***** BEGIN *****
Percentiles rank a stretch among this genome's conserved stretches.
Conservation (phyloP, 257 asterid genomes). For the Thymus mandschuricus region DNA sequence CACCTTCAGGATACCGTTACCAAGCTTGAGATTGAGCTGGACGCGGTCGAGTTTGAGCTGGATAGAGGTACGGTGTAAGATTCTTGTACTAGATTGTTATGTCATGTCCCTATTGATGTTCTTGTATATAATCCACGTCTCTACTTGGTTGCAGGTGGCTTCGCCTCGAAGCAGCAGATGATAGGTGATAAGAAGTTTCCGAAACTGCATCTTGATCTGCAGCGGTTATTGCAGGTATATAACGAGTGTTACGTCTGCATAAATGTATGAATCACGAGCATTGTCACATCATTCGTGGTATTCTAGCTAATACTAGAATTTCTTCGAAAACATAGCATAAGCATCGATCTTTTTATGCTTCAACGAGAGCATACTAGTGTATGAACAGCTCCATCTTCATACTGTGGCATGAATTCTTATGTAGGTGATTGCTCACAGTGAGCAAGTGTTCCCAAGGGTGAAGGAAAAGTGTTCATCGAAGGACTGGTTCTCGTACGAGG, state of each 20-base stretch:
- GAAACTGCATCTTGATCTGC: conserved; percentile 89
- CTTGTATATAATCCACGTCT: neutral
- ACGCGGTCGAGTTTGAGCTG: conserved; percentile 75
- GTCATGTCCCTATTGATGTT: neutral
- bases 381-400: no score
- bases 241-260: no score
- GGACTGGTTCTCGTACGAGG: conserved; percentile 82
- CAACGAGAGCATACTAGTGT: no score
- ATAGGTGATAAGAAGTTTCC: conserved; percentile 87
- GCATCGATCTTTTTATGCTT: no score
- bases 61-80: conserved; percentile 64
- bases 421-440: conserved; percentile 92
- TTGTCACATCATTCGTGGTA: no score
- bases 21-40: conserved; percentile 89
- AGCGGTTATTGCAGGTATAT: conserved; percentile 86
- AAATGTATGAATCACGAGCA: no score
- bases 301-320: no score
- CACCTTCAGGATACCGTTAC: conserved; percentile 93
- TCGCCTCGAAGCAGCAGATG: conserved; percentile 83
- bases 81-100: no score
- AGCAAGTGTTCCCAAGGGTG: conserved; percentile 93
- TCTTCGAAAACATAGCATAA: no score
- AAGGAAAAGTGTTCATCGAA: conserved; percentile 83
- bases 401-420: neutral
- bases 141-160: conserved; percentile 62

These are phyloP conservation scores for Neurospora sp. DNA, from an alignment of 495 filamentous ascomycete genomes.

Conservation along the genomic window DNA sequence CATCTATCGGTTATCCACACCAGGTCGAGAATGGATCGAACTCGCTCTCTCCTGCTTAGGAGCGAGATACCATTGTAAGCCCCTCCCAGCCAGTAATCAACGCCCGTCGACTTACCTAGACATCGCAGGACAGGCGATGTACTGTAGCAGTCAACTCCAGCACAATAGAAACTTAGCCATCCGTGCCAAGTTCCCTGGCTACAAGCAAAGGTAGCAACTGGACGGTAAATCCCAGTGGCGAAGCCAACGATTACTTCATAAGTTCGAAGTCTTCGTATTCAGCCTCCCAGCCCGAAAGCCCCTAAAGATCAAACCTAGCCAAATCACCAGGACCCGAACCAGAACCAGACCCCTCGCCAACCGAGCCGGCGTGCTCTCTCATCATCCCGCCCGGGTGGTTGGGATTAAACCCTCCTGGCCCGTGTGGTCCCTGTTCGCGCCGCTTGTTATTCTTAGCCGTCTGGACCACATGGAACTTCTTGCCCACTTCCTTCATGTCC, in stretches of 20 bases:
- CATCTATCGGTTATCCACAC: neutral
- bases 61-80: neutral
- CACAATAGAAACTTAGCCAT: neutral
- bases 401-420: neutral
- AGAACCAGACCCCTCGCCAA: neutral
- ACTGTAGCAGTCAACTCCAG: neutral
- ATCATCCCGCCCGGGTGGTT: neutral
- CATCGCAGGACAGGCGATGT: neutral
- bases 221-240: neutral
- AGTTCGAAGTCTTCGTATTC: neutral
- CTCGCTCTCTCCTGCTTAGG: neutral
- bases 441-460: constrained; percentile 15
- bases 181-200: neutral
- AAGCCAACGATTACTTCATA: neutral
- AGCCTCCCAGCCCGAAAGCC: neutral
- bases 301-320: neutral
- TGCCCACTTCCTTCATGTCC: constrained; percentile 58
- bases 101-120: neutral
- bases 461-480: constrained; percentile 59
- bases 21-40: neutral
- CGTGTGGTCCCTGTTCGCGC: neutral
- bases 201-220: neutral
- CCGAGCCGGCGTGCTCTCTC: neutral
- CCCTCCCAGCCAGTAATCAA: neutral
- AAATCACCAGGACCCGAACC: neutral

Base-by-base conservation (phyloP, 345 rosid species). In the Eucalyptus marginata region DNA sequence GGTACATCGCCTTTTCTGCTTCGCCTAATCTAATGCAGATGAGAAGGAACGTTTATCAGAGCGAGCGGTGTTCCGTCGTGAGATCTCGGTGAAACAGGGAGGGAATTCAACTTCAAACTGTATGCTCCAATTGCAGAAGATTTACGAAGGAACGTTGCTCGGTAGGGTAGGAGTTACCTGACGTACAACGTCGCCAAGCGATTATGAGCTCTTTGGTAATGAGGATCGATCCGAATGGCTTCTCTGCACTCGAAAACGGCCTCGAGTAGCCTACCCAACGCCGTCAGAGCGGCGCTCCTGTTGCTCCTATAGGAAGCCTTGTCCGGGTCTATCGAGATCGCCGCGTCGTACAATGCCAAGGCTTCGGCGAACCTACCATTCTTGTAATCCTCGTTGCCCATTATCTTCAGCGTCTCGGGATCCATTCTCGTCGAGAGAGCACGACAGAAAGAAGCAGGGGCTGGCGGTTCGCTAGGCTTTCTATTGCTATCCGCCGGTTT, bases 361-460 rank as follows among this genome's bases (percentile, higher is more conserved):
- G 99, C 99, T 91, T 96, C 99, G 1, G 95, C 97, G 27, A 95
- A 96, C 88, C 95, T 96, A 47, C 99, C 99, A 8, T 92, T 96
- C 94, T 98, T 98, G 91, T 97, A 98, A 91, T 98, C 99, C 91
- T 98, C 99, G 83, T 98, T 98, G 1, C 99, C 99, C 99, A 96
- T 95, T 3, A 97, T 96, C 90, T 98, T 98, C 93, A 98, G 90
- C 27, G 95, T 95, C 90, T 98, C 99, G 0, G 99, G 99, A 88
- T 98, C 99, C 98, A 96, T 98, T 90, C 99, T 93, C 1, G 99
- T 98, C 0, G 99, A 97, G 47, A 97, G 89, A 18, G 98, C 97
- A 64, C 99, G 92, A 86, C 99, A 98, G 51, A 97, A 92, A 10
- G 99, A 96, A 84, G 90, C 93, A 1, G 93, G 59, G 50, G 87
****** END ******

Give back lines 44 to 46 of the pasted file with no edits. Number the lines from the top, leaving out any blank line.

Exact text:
- AGCCTCCCAGCCCGAAAGCC: neutral
- bases 301-320: neutral
- TGCCCACTTCCTTCATGTCC: constrained; percentile 58